Have you researched the history of soup? The first soups are thought to have been made roughly over 20,000 years ago. Archeologists believe that even before pottery containers were invented, holes were dug into the ground and lined with leaves or animal skins and filled with water, grains, bones, leaves, seeds and edible plants and hot stones dropped in to boil and form a rich nutritious broth. Around the 1800’s pocket soup or portable soup was made to take on journeys by reducing a rich meat broth by at least 50%. The resulting gelatinous product was somewhat stable and could be carried in one’s pocket or bag, to be reconstituted by adding water. Pocket soups were the precursor of condensed soups, first canned around 1887.
I’m sure you all remember making stone soup as a child, and eating the ubiquitous canned tomato soup for lunch. You should not avoid making soup thinking of it as only for the sick, or a complicated and time consuming process. Sure, like any from scratch cooking, making soup takes more time than dehydrated or canned. However, there are many benefits to making home-made meals and soup is no exception. Canned and dehydrated soups are convenient, but if you must depend on instant dehydrated or canned foods for any reason, or like me, like to keep soup always available, look for those that are lower in sodium and fat. With so much variety and so many ways you can use soups, make it a part of your ingredients list and menus.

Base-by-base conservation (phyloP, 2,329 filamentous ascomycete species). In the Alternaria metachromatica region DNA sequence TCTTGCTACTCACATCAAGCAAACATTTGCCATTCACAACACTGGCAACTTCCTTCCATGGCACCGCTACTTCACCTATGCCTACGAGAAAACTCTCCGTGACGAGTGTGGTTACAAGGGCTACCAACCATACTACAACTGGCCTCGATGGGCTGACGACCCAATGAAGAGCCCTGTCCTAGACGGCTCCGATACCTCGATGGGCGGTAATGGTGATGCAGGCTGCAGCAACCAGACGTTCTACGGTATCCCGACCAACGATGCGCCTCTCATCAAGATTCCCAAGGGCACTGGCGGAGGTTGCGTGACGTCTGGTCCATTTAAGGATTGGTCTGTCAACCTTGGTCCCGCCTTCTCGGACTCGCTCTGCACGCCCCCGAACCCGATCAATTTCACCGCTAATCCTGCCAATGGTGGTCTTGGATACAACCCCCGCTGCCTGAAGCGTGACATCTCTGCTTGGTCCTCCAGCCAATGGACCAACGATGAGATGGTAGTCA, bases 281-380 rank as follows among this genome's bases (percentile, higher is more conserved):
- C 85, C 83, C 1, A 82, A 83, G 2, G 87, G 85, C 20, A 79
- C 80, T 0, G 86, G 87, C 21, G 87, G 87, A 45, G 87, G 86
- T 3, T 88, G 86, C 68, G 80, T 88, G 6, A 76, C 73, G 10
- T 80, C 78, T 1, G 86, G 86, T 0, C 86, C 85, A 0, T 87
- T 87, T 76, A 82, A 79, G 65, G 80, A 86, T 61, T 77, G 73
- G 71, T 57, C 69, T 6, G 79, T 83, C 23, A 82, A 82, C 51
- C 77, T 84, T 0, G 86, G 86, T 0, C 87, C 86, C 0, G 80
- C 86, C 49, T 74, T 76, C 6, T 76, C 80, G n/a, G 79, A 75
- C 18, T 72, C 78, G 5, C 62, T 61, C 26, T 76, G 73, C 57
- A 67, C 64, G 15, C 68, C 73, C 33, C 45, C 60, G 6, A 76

In the spirit of the holiday season I’ll share my favorite soup recipe which has become a family tradition for every special occasion and year round.
In a skillet heat olive oil butter until butter melts. Add the mushrooms, garlic, onions and parsley. Cover to keep the juices in, stir occasionally and sauté until all become tender on low heat. Add the chicken broth and wild rice, cover and simmer for 1 hour or until the wild rice is cooked. If additional liquid is needed add another 1 cup of chicken broth. When ready to serve add half and half or rich milk to hot soup, stirring to mix. Heat to simmer, but do not boil as the cream will curdle. Add the heavy cream and stir. Serve hot with additional fresh mushrooms on top.